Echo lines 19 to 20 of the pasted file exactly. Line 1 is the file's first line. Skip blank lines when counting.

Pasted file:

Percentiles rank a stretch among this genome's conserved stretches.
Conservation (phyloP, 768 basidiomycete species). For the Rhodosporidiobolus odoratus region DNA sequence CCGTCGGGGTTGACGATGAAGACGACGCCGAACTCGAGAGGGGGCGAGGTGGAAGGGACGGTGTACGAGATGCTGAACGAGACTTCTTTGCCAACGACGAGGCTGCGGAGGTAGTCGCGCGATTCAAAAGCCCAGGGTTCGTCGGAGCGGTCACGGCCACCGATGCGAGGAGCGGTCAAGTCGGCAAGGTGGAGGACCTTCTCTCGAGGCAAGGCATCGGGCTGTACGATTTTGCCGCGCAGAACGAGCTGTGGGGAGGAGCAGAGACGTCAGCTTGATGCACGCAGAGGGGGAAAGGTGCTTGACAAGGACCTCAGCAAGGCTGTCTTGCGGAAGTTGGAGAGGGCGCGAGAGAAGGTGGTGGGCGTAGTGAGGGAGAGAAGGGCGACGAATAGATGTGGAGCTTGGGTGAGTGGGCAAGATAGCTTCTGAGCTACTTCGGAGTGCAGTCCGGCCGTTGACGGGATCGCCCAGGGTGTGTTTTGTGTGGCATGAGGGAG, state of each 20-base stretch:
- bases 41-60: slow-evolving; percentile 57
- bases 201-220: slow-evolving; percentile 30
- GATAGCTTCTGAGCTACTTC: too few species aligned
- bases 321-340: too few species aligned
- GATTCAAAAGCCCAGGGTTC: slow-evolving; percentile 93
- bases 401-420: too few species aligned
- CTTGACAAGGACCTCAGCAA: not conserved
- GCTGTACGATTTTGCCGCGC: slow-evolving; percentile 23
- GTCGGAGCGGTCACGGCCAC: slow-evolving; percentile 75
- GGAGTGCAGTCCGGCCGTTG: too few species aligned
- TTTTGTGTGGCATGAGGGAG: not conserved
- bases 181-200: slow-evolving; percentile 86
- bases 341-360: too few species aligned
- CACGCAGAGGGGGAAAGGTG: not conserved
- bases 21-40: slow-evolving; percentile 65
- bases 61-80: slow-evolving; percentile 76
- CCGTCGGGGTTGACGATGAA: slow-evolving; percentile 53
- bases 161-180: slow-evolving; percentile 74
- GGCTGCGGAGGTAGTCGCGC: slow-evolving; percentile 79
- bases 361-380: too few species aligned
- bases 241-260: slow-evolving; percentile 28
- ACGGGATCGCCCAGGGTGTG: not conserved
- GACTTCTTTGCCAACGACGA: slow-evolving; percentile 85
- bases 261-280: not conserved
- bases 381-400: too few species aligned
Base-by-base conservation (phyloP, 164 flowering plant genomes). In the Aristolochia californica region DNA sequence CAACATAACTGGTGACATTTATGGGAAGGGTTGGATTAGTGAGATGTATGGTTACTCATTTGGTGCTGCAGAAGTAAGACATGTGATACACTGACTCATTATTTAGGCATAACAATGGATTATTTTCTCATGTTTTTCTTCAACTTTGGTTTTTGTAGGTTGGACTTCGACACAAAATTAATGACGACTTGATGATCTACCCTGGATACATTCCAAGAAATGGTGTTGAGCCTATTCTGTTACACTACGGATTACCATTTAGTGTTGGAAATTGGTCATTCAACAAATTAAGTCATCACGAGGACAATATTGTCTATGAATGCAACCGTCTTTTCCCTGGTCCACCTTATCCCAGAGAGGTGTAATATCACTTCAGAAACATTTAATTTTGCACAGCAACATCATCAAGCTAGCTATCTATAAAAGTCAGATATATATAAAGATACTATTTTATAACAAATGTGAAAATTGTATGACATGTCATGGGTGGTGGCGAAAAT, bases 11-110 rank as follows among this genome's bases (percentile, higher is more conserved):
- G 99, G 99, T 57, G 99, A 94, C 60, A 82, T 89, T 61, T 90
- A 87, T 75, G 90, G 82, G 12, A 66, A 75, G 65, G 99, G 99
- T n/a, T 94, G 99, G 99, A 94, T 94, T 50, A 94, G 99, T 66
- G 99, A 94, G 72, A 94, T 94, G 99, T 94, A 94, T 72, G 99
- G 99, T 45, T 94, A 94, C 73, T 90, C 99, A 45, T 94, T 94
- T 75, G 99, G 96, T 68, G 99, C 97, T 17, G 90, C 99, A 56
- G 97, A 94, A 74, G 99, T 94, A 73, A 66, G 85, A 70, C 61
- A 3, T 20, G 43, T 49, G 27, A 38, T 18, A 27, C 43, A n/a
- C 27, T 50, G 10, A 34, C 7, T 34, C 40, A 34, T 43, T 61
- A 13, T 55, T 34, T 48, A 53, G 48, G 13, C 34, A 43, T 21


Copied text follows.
- CCGTCGGGGTTGACGATGAA: slow-evolving; percentile 53
- bases 161-180: slow-evolving; percentile 74